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Rodney Reed and Texas’ Troubling Reliance on the Death Penalty

A court ruling this week sets up yet another high profile showdown over Texas’ use of the ultimate punishment.

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Two years ago, Rodney Reed’s impending execution sparked international outrage, prompting widespread calls for reprieve from people ranging from Beyoncé to Ted Cruz. In November 2019, a last-minute court ruling halted Reed’s execution five days before he was scheduled to die. This week, however, a judge dismissed his claims of innocence and rejected his request for a new trial, setting up yet another high profile showdown over Texas’ death penalty. 

As Reed’s case continues to wind through the court system, it underlines troubling questions about Texas’ continued use of the death penalty, even as most of the country has turned away from executions. Reed’s attorneys and supporters have pointed to a flood of new evidence that has emerged since he was convicted and sentenced to death for the 1996 rape and murder of 19-year-old Stacey Stites in Bastrop. Over the past two decades, reporters, forensic experts, independent investigators, and lawyers have largely undermined the state’s case against Reed while pointing the finger at Stites’ fiancé, Jimmy Fennell, a former police officer who was convicted of kidnapping and raping a woman while on duty years after Stites was killed. This summer, Reed’s attorneys brought more than a dozen new witnesses in a two-week evidentiary hearing before state district judge J.D. Langley. In a 50-page ruling issued Monday, Langley sided with the state, calling Fennell’s testimony in the case credible and saying the courts have repeatedly considered Reed’s claims of innocence “and found them wanting.”  

Reed’s supporters insist that his case underscores larger problems of racial bias in the death penalty. Reed, who is Black, and Stites, who was white, were having an affair around the time of her death, according to Reed and others who testified at his evidentiary hearing. People who knew Fennell have testified and filed affidavits in court alleging that he was violent, controlling, and had threatened to hurt Stites, while also accusing him of using racial slurs and being “extremely prejudiced” against Black people. Reed’s family has called his conviction and death sentence by an all-white jury the result of a “Jim Crow trial.” Some in the media have tied the case to the legacy of racial terror lynchings in the south.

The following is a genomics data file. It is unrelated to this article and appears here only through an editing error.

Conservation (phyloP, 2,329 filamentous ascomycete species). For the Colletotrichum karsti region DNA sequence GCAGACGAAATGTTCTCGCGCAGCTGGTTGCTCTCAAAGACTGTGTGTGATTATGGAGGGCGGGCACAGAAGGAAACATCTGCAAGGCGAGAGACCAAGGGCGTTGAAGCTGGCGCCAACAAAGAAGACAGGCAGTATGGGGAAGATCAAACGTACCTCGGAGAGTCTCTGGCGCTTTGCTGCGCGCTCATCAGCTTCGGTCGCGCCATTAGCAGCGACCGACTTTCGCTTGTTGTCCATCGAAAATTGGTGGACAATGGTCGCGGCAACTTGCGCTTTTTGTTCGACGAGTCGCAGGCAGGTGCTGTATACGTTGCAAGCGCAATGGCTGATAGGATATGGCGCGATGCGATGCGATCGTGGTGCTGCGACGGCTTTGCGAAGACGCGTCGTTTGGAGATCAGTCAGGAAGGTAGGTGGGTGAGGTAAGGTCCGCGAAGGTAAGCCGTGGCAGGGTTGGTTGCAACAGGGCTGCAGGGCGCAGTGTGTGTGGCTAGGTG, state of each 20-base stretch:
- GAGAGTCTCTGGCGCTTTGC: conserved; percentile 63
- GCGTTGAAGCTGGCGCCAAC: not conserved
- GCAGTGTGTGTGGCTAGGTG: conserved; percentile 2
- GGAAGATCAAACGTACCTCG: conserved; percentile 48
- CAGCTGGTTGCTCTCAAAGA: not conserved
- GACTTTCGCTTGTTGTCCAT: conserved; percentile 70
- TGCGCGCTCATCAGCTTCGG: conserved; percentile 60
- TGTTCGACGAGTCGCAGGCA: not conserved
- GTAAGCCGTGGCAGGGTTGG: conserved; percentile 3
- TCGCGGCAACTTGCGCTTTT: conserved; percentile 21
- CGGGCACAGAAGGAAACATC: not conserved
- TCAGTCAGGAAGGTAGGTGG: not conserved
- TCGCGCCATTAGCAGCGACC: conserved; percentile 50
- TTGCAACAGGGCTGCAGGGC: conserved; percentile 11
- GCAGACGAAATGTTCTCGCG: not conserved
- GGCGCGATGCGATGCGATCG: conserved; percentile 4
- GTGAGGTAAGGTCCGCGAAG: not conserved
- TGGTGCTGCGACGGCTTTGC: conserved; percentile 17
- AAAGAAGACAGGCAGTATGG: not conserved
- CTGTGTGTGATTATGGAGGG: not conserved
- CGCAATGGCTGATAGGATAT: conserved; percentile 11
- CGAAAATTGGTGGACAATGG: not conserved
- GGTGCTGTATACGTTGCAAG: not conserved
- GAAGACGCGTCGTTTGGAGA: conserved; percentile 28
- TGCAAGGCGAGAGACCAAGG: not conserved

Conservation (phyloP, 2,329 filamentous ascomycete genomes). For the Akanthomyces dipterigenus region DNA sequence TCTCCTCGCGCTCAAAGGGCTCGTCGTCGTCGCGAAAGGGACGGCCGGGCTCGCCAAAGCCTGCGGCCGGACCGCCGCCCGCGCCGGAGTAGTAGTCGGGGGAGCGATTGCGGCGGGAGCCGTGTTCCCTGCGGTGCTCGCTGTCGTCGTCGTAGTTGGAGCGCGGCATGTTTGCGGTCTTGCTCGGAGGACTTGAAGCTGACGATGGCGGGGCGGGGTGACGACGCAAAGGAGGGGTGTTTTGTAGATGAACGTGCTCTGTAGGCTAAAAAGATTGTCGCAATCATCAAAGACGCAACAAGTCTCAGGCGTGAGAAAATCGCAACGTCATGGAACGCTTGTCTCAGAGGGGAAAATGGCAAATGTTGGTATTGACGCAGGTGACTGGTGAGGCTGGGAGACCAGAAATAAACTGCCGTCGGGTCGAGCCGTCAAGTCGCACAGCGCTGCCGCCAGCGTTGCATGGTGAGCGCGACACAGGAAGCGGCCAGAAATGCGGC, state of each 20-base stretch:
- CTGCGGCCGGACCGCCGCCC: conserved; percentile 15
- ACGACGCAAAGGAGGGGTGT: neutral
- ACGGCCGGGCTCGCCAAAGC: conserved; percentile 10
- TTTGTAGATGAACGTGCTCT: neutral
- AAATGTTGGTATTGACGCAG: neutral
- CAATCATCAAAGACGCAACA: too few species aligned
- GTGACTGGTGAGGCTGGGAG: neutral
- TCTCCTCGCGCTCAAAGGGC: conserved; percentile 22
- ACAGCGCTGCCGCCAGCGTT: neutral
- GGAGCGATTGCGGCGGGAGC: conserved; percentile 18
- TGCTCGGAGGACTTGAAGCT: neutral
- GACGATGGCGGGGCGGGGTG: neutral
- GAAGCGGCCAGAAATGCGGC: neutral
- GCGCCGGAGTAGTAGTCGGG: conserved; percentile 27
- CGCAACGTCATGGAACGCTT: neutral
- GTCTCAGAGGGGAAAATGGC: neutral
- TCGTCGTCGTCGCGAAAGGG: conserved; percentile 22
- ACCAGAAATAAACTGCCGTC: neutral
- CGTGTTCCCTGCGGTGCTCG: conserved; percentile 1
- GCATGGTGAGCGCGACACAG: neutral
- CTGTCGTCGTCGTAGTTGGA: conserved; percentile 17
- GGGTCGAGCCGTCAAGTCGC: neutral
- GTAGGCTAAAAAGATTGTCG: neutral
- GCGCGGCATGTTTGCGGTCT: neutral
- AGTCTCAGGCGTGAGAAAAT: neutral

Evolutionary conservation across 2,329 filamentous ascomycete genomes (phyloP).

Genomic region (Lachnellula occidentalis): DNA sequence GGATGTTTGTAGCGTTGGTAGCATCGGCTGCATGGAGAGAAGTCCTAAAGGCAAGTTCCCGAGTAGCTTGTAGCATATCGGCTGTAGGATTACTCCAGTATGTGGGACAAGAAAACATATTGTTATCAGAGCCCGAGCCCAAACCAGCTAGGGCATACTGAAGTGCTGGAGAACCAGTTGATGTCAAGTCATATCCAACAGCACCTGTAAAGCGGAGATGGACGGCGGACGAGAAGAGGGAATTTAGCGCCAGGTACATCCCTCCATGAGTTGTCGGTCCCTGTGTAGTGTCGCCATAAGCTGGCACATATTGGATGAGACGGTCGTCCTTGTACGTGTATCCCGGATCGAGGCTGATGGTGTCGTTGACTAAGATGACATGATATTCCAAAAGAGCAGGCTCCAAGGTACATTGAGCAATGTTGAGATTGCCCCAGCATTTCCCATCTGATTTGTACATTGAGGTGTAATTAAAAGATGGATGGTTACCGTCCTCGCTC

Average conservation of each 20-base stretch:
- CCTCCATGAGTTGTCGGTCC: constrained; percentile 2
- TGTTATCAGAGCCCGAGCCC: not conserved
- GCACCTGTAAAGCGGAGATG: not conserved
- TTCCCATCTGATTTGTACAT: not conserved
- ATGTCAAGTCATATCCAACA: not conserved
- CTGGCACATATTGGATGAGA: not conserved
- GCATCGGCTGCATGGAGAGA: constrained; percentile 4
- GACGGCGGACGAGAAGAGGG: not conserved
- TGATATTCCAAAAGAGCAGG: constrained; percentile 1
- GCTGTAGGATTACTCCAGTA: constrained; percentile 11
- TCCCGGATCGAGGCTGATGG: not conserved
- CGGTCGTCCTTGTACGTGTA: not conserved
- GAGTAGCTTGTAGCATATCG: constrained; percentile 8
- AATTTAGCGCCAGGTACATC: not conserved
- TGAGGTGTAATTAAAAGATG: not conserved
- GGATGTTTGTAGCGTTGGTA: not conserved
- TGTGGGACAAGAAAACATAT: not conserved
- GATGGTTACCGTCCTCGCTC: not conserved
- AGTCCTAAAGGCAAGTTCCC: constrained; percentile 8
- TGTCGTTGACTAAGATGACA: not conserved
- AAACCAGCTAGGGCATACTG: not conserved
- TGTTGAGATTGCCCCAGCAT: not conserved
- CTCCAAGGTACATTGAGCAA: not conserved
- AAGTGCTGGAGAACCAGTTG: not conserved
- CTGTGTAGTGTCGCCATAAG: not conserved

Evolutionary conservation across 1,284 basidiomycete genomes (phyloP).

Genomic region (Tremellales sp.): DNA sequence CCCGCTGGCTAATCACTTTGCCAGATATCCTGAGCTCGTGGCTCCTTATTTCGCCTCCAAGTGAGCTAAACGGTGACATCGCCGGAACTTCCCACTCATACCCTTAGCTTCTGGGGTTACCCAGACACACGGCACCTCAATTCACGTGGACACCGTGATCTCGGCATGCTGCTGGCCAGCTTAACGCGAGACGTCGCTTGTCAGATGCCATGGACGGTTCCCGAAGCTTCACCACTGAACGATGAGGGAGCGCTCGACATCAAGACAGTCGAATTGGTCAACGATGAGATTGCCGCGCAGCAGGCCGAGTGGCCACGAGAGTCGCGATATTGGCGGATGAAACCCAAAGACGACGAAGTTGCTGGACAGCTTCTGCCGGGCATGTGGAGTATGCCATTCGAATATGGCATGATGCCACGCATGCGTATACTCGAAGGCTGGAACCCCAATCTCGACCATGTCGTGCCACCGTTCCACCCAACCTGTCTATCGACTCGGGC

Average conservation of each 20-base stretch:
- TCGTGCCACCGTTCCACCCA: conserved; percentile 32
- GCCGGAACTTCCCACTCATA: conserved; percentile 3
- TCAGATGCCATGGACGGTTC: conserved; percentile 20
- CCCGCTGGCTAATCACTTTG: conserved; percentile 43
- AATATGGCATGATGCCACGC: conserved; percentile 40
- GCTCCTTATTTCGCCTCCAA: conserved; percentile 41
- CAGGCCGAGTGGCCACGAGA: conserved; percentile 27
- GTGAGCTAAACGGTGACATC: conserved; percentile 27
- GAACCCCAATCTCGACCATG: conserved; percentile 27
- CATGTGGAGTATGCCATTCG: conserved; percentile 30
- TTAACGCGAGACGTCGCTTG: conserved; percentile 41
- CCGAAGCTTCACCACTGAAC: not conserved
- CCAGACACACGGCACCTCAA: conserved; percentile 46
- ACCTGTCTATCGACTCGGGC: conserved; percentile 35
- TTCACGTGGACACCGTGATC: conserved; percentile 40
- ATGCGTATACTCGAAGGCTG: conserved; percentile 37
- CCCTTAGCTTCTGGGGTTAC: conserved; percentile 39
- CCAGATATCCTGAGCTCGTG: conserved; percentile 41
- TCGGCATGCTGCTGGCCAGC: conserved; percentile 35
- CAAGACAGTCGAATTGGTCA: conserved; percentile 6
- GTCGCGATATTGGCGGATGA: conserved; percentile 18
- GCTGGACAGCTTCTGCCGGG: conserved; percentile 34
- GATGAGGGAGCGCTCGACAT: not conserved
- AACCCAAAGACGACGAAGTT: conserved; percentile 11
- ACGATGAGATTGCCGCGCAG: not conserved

In 2019, the last time Reed was set to die, he was one of two people scheduled for execution in Texas that year who had strong innocence claims. Two others scheduled for execution the same year didn’t kill anyone but were sentenced to die under the state’s controversial “law of parties,” which allows for people to be charged for conduct by co-conspirators during a crime. Eight others scheduled for lethal injection that year had histories of intellectual impairments, brain damage, mental illness, or chronic trauma, according to an analysis by the Death Penalty Information Center. The organization wrote that the cases, all in Texas, raised “troubling questions as to whether the state is executing the most morally culpable individuals for the worst of the worst crimes or the most vulnerable prisoners and prisoners who were provided the worst legal process.” 

Reed’s case now heads to the Texas Court of Criminal Appeals, the state’s highest criminal court, which could either disagree with Langley’s findings or affirm them and clear the way for another execution date. “If a new jury heard the overwhelming evidence of Rodney Reed’s innocence, it would have reasonable doubts,” said Jane Pucher, a senior staff attorney with the Innocence Project who is representing Reed. “We hope the Court of Criminal Appeals recognizes that he should be given a new trial.” 

Debra Oliver, Stites’ sister, issued a statement praising the judge’s ruling, and adding that her sister’s memory “has been lost in the unnecessary circus that has been created around this very open and shut case.”

The erosion of confidence in Reed’s guilt over the past two decades points to a growing distrust in the ultimate punishment. Prosecutors’ case against Reed contained many of the red flags that are often hallmarks of wrongful convictions, from police tunnel vision that focused on Reed to the exclusion of other suspects like Fennell, to now-discredited forensic testimony. Ahead of Reed’s last date with death, hundreds of people rallied with his family outside the governor’s mansion in downtown Austin, asking Governor Greg Abbott to spare his life while invoking the names of people like Carlos DeLuna and Cameron Todd Willingham, men Texas executed for crimes that it appears they did not commit.

“There are many other Rodney Reeds out there,” Roderick Reed, Rodney’s younger brother, said during the rally two years ago. “We’re not the only ones that have been put through this.”

Top image: Supporters rally to stop the execution of Texas death row inmate Rodney Reed outside the governor’s mansion in Austin on November 9, 2019.